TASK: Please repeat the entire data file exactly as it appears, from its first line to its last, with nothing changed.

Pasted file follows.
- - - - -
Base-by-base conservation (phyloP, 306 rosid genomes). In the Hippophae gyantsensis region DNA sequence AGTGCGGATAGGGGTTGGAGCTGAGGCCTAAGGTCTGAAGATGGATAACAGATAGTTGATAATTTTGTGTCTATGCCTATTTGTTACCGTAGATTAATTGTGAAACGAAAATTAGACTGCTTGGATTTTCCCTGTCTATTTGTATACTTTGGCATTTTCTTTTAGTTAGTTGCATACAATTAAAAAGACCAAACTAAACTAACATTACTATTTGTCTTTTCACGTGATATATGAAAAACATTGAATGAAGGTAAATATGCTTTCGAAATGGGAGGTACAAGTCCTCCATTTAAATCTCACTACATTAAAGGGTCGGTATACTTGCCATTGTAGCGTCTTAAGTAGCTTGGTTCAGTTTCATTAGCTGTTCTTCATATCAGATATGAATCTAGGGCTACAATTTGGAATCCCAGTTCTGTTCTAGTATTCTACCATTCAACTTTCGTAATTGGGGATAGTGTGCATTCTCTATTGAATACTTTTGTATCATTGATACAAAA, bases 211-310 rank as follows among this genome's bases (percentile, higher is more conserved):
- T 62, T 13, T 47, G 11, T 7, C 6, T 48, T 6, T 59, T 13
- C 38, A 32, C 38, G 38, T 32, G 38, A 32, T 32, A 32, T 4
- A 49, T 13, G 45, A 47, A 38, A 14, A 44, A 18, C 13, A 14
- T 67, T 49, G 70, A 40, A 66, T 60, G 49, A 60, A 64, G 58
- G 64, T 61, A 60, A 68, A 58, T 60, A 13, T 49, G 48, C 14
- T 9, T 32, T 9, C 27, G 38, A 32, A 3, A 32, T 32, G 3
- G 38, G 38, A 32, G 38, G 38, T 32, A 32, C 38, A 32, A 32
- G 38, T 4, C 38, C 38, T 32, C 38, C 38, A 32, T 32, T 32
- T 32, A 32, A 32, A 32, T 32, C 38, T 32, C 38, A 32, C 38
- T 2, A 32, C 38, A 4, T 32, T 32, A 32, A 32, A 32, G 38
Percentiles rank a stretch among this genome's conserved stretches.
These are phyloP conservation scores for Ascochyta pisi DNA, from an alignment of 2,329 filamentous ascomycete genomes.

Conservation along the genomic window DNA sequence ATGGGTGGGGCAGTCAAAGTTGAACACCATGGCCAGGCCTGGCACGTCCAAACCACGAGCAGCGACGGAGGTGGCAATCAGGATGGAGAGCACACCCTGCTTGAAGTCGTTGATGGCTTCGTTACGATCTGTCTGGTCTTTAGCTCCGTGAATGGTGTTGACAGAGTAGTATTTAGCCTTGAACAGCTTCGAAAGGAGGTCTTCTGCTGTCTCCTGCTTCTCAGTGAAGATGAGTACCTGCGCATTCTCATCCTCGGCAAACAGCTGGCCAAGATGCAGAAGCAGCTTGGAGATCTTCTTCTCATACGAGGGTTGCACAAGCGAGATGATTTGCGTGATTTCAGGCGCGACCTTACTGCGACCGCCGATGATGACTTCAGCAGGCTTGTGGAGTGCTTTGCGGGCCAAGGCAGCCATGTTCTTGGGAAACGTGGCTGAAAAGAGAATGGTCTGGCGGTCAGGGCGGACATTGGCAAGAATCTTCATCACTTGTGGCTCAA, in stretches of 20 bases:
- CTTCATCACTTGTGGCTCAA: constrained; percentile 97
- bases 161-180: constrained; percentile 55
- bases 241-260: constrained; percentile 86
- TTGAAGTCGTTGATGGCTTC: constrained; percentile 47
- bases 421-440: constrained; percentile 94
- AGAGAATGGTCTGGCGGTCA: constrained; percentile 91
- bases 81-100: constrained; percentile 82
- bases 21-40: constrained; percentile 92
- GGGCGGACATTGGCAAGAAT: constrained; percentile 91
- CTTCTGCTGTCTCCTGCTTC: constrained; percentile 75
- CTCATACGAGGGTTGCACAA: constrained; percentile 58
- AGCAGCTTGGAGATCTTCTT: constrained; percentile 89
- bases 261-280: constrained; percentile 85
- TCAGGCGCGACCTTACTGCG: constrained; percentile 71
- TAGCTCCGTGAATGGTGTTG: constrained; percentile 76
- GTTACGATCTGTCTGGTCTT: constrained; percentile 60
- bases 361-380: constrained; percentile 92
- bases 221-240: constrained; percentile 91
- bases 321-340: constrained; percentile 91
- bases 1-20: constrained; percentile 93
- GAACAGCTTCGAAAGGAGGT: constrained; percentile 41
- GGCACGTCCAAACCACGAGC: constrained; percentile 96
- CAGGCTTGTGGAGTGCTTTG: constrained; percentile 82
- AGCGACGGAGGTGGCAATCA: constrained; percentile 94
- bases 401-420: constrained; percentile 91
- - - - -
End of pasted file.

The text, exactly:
Base-by-base conservation (phyloP, 306 rosid genomes). In the Hippophae gyantsensis region DNA sequence AGTGCGGATAGGGGTTGGAGCTGAGGCCTAAGGTCTGAAGATGGATAACAGATAGTTGATAATTTTGTGTCTATGCCTATTTGTTACCGTAGATTAATTGTGAAACGAAAATTAGACTGCTTGGATTTTCCCTGTCTATTTGTATACTTTGGCATTTTCTTTTAGTTAGTTGCATACAATTAAAAAGACCAAACTAAACTAACATTACTATTTGTCTTTTCACGTGATATATGAAAAACATTGAATGAAGGTAAATATGCTTTCGAAATGGGAGGTACAAGTCCTCCATTTAAATCTCACTACATTAAAGGGTCGGTATACTTGCCATTGTAGCGTCTTAAGTAGCTTGGTTCAGTTTCATTAGCTGTTCTTCATATCAGATATGAATCTAGGGCTACAATTTGGAATCCCAGTTCTGTTCTAGTATTCTACCATTCAACTTTCGTAATTGGGGATAGTGTGCATTCTCTATTGAATACTTTTGTATCATTGATACAAAA, bases 211-310 rank as follows among this genome's bases (percentile, higher is more conserved):
- T 62, T 13, T 47, G 11, T 7, C 6, T 48, T 6, T 59, T 13
- C 38, A 32, C 38, G 38, T 32, G 38, A 32, T 32, A 32, T 4
- A 49, T 13, G 45, A 47, A 38, A 14, A 44, A 18, C 13, A 14
- T 67, T 49, G 70, A 40, A 66, T 60, G 49, A 60, A 64, G 58
- G 64, T 61, A 60, A 68, A 58, T 60, A 13, T 49, G 48, C 14
- T 9, T 32, T 9, C 27, G 38, A 32, A 3, A 32, T 32, G 3
- G 38, G 38, A 32, G 38, G 38, T 32, A 32, C 38, A 32, A 32
- G 38, T 4, C 38, C 38, T 32, C 38, C 38, A 32, T 32, T 32
- T 32, A 32, A 32, A 32, T 32, C 38, T 32, C 38, A 32, C 38
- T 2, A 32, C 38, A 4, T 32, T 32, A 32, A 32, A 32, G 38
Percentiles rank a stretch among this genome's conserved stretches.
These are phyloP conservation scores for Ascochyta pisi DNA, from an alignment of 2,329 filamentous ascomycete genomes.

Conservation along the genomic window DNA sequence ATGGGTGGGGCAGTCAAAGTTGAACACCATGGCCAGGCCTGGCACGTCCAAACCACGAGCAGCGACGGAGGTGGCAATCAGGATGGAGAGCACACCCTGCTTGAAGTCGTTGATGGCTTCGTTACGATCTGTCTGGTCTTTAGCTCCGTGAATGGTGTTGACAGAGTAGTATTTAGCCTTGAACAGCTTCGAAAGGAGGTCTTCTGCTGTCTCCTGCTTCTCAGTGAAGATGAGTACCTGCGCATTCTCATCCTCGGCAAACAGCTGGCCAAGATGCAGAAGCAGCTTGGAGATCTTCTTCTCATACGAGGGTTGCACAAGCGAGATGATTTGCGTGATTTCAGGCGCGACCTTACTGCGACCGCCGATGATGACTTCAGCAGGCTTGTGGAGTGCTTTGCGGGCCAAGGCAGCCATGTTCTTGGGAAACGTGGCTGAAAAGAGAATGGTCTGGCGGTCAGGGCGGACATTGGCAAGAATCTTCATCACTTGTGGCTCAA, in stretches of 20 bases:
- CTTCATCACTTGTGGCTCAA: constrained; percentile 97
- bases 161-180: constrained; percentile 55
- bases 241-260: constrained; percentile 86
- TTGAAGTCGTTGATGGCTTC: constrained; percentile 47
- bases 421-440: constrained; percentile 94
- AGAGAATGGTCTGGCGGTCA: constrained; percentile 91
- bases 81-100: constrained; percentile 82
- bases 21-40: constrained; percentile 92
- GGGCGGACATTGGCAAGAAT: constrained; percentile 91
- CTTCTGCTGTCTCCTGCTTC: constrained; percentile 75
- CTCATACGAGGGTTGCACAA: constrained; percentile 58
- AGCAGCTTGGAGATCTTCTT: constrained; percentile 89
- bases 261-280: constrained; percentile 85
- TCAGGCGCGACCTTACTGCG: constrained; percentile 71
- TAGCTCCGTGAATGGTGTTG: constrained; percentile 76
- GTTACGATCTGTCTGGTCTT: constrained; percentile 60
- bases 361-380: constrained; percentile 92
- bases 221-240: constrained; percentile 91
- bases 321-340: constrained; percentile 91
- bases 1-20: constrained; percentile 93
- GAACAGCTTCGAAAGGAGGT: constrained; percentile 41
- GGCACGTCCAAACCACGAGC: constrained; percentile 96
- CAGGCTTGTGGAGTGCTTTG: constrained; percentile 82
- AGCGACGGAGGTGGCAATCA: constrained; percentile 94
- bases 401-420: constrained; percentile 91